DIDG plans $200m investment bonds

HARARE - The Diaspora Infrastructure Development Group (DIDG), which won the $400 million National Railways of Zimbabwe (NRZ) recapitalisation tender jointly with Africa’s largest rail company, Transnet, is mulling investing in various sectors of the economy.

DIDG chairperson Donovan Chimhandamba said the delivery of railway equipment last week to NRZ was “just the beginning” as the group is now on a credible path to mobilise for structured Diaspora investments.

“Diaspora remittances through formal channels are estimated to be $1 billion while remittances through the informal channels exceed $3 billion. The Diaspora remittances are too significant to be ignored and could be trebled if proper structures and incentives are put in place,” he said.

Chimhandamba noted that the investment group is structured in a way that allows the country’s expatriates around the world to participate in infrastructure investment programmes.

“We are in the process of assessing various investment structures including listed collective investment schemes and Diaspora bonds. Once we have launched these instruments we believe we can easily mobilise project-based investments from tranches of up to $200 million in leveraged capital per project,” he said.

DIDG is also setting up structures that will allow over 3,5 million Zimbabweans living in the Diaspora to repatriate their skills.

“We have many in the Diaspora who have gained skills and experience that Zimbabwe can use at this point in time. As DIDG we have now set up technical services consulting division called Diaspora Consult which will facilitate for the accretion of the various Diaspora individual skills. This will assist with driving a brain gain for Zimbabwe and provide technical support to DIDG-led projects,” Chimhandamba said.

The trained engineer further indicated that the recapitalisation of NRZ will not only resuscitate the parastatal, but will also make Zimbabwe an economic hub in southern Africa.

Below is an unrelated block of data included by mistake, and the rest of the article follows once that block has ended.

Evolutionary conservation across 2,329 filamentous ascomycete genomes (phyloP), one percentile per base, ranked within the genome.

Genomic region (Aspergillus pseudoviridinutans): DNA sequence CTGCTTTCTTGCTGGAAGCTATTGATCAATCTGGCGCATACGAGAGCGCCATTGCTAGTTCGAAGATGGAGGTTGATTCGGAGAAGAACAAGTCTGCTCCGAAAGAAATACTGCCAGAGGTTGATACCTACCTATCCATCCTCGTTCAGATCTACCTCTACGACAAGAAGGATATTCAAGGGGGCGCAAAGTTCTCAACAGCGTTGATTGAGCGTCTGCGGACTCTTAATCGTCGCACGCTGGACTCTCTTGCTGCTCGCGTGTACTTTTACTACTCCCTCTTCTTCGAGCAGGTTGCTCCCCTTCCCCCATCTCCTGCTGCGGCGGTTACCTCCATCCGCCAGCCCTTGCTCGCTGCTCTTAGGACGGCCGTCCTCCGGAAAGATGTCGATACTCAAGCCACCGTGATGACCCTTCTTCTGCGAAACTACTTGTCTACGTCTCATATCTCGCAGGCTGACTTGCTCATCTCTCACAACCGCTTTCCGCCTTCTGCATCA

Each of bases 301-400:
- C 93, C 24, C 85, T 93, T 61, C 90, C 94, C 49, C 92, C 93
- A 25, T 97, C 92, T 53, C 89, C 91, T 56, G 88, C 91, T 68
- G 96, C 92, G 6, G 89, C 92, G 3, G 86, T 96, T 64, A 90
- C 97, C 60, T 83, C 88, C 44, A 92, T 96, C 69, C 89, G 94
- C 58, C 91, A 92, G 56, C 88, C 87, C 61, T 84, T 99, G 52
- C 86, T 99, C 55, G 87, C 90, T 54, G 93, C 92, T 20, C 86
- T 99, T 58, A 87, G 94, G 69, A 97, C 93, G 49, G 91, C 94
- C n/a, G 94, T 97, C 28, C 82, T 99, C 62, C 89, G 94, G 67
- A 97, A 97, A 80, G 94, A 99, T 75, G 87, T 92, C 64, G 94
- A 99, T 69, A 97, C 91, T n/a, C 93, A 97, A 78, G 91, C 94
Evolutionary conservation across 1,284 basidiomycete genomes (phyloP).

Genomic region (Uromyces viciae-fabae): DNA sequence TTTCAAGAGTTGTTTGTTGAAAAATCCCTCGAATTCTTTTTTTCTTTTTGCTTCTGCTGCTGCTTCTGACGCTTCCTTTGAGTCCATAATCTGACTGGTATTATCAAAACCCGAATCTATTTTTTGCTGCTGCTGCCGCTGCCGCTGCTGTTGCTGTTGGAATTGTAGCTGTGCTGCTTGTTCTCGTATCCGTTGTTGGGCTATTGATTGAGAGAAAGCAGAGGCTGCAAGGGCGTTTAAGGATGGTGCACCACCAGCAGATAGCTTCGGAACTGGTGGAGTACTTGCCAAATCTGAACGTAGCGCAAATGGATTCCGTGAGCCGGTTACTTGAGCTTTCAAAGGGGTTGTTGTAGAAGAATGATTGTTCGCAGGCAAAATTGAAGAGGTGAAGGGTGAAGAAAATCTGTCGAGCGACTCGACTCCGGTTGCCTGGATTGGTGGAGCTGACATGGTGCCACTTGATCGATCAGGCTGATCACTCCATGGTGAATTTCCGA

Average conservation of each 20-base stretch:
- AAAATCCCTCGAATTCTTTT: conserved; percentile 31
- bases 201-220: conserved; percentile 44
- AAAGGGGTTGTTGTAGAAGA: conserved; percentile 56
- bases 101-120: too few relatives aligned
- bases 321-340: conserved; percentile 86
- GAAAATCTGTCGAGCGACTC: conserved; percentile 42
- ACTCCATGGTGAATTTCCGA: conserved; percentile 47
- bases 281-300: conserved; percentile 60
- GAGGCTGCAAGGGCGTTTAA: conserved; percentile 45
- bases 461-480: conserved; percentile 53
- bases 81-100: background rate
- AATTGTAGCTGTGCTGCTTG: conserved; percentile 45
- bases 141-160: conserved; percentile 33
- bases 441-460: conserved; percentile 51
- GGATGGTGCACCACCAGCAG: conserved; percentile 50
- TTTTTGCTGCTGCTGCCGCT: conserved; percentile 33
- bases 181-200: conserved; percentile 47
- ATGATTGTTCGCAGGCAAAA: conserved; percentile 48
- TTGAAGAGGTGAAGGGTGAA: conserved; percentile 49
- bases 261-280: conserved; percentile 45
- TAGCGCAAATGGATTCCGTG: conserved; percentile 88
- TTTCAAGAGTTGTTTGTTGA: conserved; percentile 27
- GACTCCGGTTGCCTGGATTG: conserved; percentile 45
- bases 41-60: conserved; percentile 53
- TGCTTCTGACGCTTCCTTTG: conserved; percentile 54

“A fight our Zimbabwe needs to have as united people, a united people that does not tear each other down but prop each other up. The North -South corridor has serious capacity issues, some of them arising from NRZ’s lack of investment in its rail network,” he said.

“The regional countries such as Botswana, Mozambique, South Africa, Namibia, Zambia and Malawi cannot sit and wait for us to organise NRZ forever. In the absence of NRZ recapitalisation, these countries will have to invest in rail and road infrastructure that bypasses Zimbabwe.

“If these mooted bypass projects happen, we can be rest assured that NRZ and Zimbabwe’s strategic importance in the north-south rail corridor will be gravely diminished, and the jobs and industries we wish to build might just become a pipe dream,” Chimhandamba said.

DIDG is a company founded and duly incorporated in Zimbabwe and South Africa spearheaded largely by Zimbabweans living in South Africa, Namibia, United Kingdom, Australia, Canada and the United Kingdom among other nations. The group’s principle motive is to establish ways that will unlock foreign capital inflows and know-how towards the development of Zimbabwe’s infrastructure. — The Financial Gazette

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